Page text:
Question about 2009 Suzuki Boulevard M109R

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Removing caps on handle bars m109r

I can seem to remove the little silver caps that cover the bolts so I can adjust my handle bar

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6ya6ya
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Posted on Jan 02, 2017

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polarcycle
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SOURCE: 2008 GSX-R 600 Ignition Switch Removal and Replace

You will need to remove the gas tank, air box, and possibly some hoses to get to the plug. Not a hard task, just time consuming on a newer bike.

Posted on Jun 02, 2009

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  • 278 Answers

SOURCE: i want to remove the sissy bar on my suzuki vl

More than 2 bolts hold a back rest. Continue

Posted on Oct 13, 2009

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SOURCE: fitting saddlebag bars to M50

Try spraying some lubricant or WD-40 in the frame area, and pull it out. A few mallet blows probably won't be too much.

Posted on Nov 11, 2009

  • 88 Answers

SOURCE: Installation of Sissy Bar

the bolts on the rear fender area hold the sissy bar as well as the rear fender. I had the same difficulties. you will have to buy long bolts that will fit through the sissy bar and through the chrome and then through the fender. I found this out the hard way when I removed the sissy bar and did not replace the bolts. the rear fender was close to falling off the bike.
the bolts are found in diy stores. the only restriction is to make sure the bolt does not go into the area of the rear wheel so that it might come in contact with the tyre.

Posted on Aug 10, 2010

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1 Answer

How do you take cover for handle bar cover come off


Use your fingernail or a fine blade of some sort to pop the little caps out of the four allen head bolts that secure the clamp to the bars. Loosen the allen screws while being careful of the bars dropping once the bolts are loose.

Jul 31, 2013 | 2003 Harley Davidson FLHR Road king

1 Answer

I am trying to adjust the handle bars on my v star 650


TAKE THE TWO SREW COVERS OFF THE ALLEN BOLTS ON THE CENTER OF THE BAR AND LOOSEN THE BOLTS AND ADJUST AS DESIRED THEN RETIGHTIN ALLEN BOLTS AND REINSTALL CAPS

Oct 08, 2011 | 2004 Yamaha V Star Classic

1 Answer

How to remove chain from blade no bolts unde cap


If you have removed the bolts that hold the cover, and the chain is still tight on the bar, locate the chain tension screw and turn it to release tension on the chain. The screw drives the pin that fits into the hole on the bar. When you replace the chain, line up the pin and the hole, and ensure the chain is seated in the bar. Tighten the screw until the bar does not move and the chain does not fall off. Adjust to the normal tension for your saw and replace the cover.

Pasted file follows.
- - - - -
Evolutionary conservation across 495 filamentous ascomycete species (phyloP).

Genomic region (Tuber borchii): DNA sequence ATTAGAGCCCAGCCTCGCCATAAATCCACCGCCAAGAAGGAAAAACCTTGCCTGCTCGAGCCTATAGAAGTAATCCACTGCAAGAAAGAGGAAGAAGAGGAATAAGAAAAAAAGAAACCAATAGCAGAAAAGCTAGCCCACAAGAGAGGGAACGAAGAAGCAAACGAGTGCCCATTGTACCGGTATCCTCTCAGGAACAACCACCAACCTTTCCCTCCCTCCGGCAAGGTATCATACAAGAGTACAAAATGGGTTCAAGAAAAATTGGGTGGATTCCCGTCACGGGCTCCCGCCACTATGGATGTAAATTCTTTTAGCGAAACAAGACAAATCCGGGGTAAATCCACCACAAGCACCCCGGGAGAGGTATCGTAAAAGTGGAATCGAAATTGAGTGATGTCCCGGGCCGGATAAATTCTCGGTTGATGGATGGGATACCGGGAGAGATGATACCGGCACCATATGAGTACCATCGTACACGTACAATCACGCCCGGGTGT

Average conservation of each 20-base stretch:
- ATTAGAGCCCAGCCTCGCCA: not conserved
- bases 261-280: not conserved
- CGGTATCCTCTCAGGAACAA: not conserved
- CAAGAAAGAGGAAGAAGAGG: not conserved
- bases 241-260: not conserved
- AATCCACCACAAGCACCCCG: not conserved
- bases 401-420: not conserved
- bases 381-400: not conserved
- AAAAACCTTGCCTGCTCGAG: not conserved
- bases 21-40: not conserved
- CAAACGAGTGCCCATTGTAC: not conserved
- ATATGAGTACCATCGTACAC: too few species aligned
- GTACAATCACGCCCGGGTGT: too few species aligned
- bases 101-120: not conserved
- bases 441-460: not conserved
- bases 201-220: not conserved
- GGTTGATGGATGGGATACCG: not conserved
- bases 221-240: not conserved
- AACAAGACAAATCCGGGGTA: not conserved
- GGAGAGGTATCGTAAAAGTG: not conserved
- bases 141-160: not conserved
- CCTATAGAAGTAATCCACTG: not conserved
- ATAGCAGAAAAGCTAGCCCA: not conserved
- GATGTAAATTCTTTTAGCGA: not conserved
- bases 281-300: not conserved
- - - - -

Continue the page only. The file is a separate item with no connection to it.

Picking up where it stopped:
Jul 25, 2011 | Poulan 18" Wild Thing Chainsaw

1 Answer

How do I assemble the bar and chain on my 1.5hp chain saw MS1415?


Start by removing the bar nut/nuts, and remove the side cover, if the chainbrake is in the cover make sure this is off by pulling the hand guard fully back to the top handle, before removing the side cover, wind the chain adjuster screw fulley in toward the rear of the saw ( it may be in the crankcse, or in the side cover ) now assemble the guide bar onto the bar bolt/bolts, loop the cutter chain over the sprocket,and into around the tip of the guide bar, and into the bar rails, make sure the sharp end of the cutters on the top of the guide bar are facing away from the saw ( the chain rotates clockwise as you look at it ) now align the adjuster hole in the bar with the adjuster pawl on the machine, now re fit the side cover, if the adjuster pawl is in the cover make sure this lines up with the adjuster hole in the bar, assemble the bar nut/nuts finger tight, adjust the chain so as it touches all the way around the guide bar ( not sagging on the bottom of the bar ) with a gloved hand pull the chain around the bar to make sure it is free and sitting in the sprocket correctly, re adjust the chain if required, now lift the nose of the bar and fully tighten the bar nut/nuts

Feb 10, 2011 | McCulloch 14" Electric Chain Saw Mcc1514

1 Answer

Trying to put chain and saw together


If the saw has a chainbrake make sure it is de activated by pulling the hand guard fully to the top handle, you should hear an audible clip when it locks, remove the the bar nut/nuts and remove the side cover, if the chain adjuster is in the cover screw it right back, if the adjuster is in the crankcase screw it right back, place the guide bar onto the bar bolts, loop the chain over the sprocket and lay it around the guide bar with the cutters on the top of the bar facing away from the saw, if the adjuster pawl is in the crankcase locate it into the adjuster hole in the guide bar, now re fit the side cover, if the adjuster pawl is in the cover make sure it locates into the adjuster hole in the guide bar, re fit the bar nut/nuts finger tight, screw the adjuster up until the chain sits snuggley around the whole guide bar, pull the chain around the bar manually with a gloved hand, this will make sure it turns freely and is correctly located in the sprocket, hold the end of the guide bar up and tighten the nut/nuts

Jan 23, 2011 | McCulloch Garden

1 Answer

How do I reattach chain after it slipped off